Make impossibly good manga, so impossibly good that it is impossible to resist buying the physical volumes. It is just that easy. It is just that hard.

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classical music is stuffy? pshaw! classical recs for fans of pop/rock/electro/…

In my experience, people tend to think of classical music as one huge, static genre. Far from it– there is some classical music I love to death, others, meh, not so much. In a lot of ways, classical music can be very similar to the popular music that most people listen to nowadays, but it can be hard to find that particular classical music you click with.

Thus, in alphabetical order, I have listed popular genres and based on the genre, underneath I wrote some suggestions of classical music for you to listen to. Of course, being a pianist, this will be a little heavy on the piano side. If you have any suggestions for me or would like me to add a category, please let me know!

Country
In popular music, country is a genre which can encompass many idomatic sounds of the American region– but true country has a deep soul; nonetheless, it also has levity and is loose and free. Personally, I am in a mature stage of loving American composers, so this corresponding genre of classical music is very dear to my heart. Though to European ears, the American sound may be uncouth and very loud and brassy, but it is so adorable and kitschy it is hard to fight back a smile.
(1) An American in Paris, George Gershwin. A perfect summer piece to dip your toes in.
(2) Rodeo: Hoe Down, Aaron Copland. This. This piece is amazing live. If you ever get a chance to see the Philadelphia Orchestra play this, you must go. In fact, if the Philadelphia Orchestra is playing anything remotely American, just go. They are the best orchestra in the US where American music is concerned.
(3) Piano Concerto in G major, Maurice Ravel. An impressionistic composer, Michelle? Really? Yes. This piece was heavily influenced by jazz, and its presence in this concerto is whimsical and floating and altogether very beautiful.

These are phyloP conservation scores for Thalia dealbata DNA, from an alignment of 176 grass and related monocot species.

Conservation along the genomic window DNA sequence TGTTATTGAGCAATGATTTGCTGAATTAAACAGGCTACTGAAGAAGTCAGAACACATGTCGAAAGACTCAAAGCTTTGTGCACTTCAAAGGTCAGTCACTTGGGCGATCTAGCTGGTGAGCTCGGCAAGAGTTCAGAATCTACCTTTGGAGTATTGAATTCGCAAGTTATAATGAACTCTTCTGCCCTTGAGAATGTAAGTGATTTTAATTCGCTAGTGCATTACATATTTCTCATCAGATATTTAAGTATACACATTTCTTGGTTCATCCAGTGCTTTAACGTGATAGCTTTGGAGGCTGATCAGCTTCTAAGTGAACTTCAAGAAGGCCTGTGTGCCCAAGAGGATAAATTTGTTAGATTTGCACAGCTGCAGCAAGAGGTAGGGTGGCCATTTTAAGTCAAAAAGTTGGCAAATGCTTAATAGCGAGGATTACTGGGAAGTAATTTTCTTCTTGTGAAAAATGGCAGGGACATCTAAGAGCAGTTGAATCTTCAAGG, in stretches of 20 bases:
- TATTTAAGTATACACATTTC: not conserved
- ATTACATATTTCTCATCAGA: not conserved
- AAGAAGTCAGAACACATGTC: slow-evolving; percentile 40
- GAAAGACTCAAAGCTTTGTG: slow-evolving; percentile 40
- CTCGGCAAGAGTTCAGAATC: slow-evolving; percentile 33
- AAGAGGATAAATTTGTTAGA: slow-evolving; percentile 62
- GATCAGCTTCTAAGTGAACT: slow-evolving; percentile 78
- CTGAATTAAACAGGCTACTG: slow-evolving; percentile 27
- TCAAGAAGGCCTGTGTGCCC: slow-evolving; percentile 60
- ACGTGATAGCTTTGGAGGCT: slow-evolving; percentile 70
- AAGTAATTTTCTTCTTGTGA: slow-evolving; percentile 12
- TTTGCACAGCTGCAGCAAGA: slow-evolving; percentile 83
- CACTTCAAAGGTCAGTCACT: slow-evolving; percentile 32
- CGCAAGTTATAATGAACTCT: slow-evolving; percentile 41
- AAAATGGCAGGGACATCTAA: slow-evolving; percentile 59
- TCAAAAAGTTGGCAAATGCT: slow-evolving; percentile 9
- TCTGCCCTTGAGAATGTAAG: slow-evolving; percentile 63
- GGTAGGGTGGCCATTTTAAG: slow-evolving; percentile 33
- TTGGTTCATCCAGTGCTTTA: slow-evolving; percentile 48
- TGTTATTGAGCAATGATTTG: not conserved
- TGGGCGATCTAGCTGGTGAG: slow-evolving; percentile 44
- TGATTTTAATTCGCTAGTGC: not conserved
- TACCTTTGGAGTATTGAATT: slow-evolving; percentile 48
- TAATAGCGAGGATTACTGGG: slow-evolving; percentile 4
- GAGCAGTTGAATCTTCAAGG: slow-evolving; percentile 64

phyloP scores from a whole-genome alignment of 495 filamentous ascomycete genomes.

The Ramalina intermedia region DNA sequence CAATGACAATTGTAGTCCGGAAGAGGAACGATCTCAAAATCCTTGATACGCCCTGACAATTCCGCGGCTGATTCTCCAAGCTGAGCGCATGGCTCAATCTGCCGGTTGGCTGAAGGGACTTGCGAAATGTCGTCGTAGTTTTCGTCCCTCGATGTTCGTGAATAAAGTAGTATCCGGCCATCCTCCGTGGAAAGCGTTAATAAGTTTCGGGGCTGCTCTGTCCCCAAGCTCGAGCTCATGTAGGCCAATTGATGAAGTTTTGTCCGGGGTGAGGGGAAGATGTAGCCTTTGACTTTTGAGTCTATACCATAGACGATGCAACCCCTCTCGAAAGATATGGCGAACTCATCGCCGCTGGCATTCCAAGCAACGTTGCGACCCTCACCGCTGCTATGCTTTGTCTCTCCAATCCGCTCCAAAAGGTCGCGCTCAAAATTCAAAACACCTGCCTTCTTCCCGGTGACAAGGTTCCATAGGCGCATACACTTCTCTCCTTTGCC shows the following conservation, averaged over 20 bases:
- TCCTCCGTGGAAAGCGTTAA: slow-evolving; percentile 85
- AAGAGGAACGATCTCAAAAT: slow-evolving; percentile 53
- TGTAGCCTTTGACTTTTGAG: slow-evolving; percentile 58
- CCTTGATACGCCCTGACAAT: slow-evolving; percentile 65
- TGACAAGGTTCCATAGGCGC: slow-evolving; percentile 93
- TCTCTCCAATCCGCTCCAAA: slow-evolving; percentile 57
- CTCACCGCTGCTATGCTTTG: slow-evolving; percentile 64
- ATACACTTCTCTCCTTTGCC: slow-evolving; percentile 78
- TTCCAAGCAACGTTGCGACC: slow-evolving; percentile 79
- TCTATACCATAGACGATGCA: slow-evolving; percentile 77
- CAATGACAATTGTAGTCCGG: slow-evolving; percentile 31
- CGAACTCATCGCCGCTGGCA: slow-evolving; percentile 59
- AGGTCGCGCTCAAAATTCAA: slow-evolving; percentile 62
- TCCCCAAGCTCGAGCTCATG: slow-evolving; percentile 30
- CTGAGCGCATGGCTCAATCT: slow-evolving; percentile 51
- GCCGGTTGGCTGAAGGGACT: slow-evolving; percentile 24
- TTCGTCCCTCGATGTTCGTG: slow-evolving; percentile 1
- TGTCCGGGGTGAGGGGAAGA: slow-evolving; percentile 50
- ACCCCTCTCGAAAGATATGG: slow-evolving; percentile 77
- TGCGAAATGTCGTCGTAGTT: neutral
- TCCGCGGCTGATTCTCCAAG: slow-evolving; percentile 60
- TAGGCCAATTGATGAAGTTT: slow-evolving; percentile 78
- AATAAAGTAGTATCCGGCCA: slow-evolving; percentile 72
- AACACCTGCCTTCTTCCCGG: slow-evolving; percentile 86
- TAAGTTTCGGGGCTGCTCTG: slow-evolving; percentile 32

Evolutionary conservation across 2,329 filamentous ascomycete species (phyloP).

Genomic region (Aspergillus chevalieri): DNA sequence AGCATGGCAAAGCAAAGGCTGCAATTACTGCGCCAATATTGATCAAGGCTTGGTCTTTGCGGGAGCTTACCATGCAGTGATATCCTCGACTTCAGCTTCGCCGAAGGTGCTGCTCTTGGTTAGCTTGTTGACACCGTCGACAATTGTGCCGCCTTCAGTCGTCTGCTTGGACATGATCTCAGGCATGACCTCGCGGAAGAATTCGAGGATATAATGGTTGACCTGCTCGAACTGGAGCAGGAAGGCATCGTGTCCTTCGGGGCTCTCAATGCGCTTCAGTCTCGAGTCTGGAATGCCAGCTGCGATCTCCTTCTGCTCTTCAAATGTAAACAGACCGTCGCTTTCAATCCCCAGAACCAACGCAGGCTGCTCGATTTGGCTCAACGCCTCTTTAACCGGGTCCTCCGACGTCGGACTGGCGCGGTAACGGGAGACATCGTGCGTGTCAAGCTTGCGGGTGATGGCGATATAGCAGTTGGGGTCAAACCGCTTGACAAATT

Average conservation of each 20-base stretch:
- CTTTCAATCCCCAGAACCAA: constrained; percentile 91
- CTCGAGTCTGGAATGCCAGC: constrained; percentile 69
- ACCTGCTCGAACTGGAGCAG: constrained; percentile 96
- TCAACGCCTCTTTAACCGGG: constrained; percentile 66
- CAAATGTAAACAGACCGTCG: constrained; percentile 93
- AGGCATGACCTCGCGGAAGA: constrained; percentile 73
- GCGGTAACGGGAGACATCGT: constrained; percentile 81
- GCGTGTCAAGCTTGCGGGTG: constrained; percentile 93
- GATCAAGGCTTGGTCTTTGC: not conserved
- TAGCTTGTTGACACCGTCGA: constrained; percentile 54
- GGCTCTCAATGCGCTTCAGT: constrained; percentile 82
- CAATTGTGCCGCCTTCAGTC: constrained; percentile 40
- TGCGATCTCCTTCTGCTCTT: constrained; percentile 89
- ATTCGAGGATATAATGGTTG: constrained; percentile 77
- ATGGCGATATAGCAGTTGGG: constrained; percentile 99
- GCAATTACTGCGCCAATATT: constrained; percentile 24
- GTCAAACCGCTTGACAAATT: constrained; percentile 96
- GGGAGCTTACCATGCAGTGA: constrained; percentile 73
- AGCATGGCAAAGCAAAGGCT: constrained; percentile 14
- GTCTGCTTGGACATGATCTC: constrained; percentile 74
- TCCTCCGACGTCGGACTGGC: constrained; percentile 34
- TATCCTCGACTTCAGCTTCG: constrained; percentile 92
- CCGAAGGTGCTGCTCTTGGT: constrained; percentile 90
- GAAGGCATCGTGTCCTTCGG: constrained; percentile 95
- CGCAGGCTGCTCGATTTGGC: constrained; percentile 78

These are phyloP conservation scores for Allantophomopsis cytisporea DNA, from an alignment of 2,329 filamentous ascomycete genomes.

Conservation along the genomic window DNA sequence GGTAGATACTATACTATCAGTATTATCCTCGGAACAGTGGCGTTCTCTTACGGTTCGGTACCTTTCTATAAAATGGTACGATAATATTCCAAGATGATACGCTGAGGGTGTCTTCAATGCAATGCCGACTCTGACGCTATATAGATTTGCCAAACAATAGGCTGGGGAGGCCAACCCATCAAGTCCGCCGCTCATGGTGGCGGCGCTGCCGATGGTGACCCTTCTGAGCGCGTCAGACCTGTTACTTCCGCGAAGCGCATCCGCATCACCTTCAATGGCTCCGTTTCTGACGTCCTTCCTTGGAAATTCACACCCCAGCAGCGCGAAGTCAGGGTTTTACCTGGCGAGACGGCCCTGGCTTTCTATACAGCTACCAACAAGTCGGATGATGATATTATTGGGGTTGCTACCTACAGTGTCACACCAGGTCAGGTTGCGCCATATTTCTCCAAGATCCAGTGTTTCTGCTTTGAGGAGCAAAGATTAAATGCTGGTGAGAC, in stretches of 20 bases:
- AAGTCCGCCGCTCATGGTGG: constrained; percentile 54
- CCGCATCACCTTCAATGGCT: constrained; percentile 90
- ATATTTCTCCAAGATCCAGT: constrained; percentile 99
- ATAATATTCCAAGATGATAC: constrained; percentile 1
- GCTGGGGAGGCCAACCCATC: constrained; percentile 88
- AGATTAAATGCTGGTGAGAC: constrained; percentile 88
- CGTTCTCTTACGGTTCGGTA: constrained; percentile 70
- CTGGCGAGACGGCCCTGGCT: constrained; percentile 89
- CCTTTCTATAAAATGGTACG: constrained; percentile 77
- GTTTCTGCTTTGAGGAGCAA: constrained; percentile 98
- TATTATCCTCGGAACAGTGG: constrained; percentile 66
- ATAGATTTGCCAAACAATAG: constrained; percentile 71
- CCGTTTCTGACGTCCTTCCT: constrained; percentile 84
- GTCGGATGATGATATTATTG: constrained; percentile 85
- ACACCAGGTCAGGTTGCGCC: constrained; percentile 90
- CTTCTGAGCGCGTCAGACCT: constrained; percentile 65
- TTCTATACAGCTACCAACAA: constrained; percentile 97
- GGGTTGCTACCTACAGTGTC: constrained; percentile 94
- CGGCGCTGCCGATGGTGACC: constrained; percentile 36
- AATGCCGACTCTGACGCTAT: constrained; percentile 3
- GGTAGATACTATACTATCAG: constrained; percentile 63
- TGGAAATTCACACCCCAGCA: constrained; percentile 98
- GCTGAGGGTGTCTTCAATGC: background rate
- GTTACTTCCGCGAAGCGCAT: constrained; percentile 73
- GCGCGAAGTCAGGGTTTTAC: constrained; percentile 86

(4) ‘American’ String Quartet, Antonin Dvorak. Dvorak composing in a field in Iowa. Best idea ever. Also one of the pieces the Emerson String Quartet played when I saw them.
(5) Excursions Suite: no 1, Samuel Barber. Every piece in the suite hearkens to some American idiom. When I listen to the first piece, I think of trains. What do you think?

Dance / Electronic
Unless you get into the really hairy avant-garde in classical music, classical music does not use much electronic elements. However, I am interpreting this genre as ‘upbeat’. Some upbeat pieces you could (theoretically) dance to.
(1) Caprice no. 24 in A minor, op. 1/24, Niccolo Paganini. Probably the most well-known piece in virtuoso violin repertoire.
(2) Concerto for Two Cellos in G minor, RV 531, Vivaldi. Love at first listen.
(3) Moonlight Sonata, Ludwig Beethoven. The third movement is definitely a head-bopping moment.

Easy Listening / New Age
A great genre for some relaxation and contemplation.
(1) Adagio for Strings (choral version), Samuel Barber. One of the seminal pieces of the twentieth century; even DJ Tiesto made a remix.
(2) Well-Tempered Clavier, Book I and II, Johann Sebastian BachGlenn Gould is the go-to pianist for Bach. His interpretations are fantastic to listen to (however, once you start playing Bach, you realize sometimes Gould is a bit crazy at times). Bach is amongst the most cerebral composers I know, and it is a pleasure to play his works, if only to get a mental workout. I also like Maurizio Pollini‘s interpretations.
(3) Dolly Suite, Gabriel Faure. A cute and light set of piano duets (four hands, one piano).

Emo
Constantly listening to sad ballads? Want to cry your tears out?
(1) any Frederic Chopin– some choices: Nocturne op. 9 no. 2, Piano Sonata no. 2, Fantasie-Impromptu op. Posthumous, Piano Concerto No. 1 in E minor. Chopin is mindbogglingly beautiful, but many times, I cannot handle the level of emo and would rather hack away at something aggressive. However, if you are super emo, do some soul-searching in Chopin.
(2) Pour le piano: Prelude, Claude Debussy. I’ve played this before in eighth grade. Why? Because it was emo.
(3) String Quartet in G minor, op. 27, Edvard Grieg. The first movement, Un Poco Andante, Allegro Molto Ed Agitatomight be a little more hardcore emo than you bargained for, but you cannot deny the entrance as one of emo anguish. If you like heavy metal, definitely grab onto this.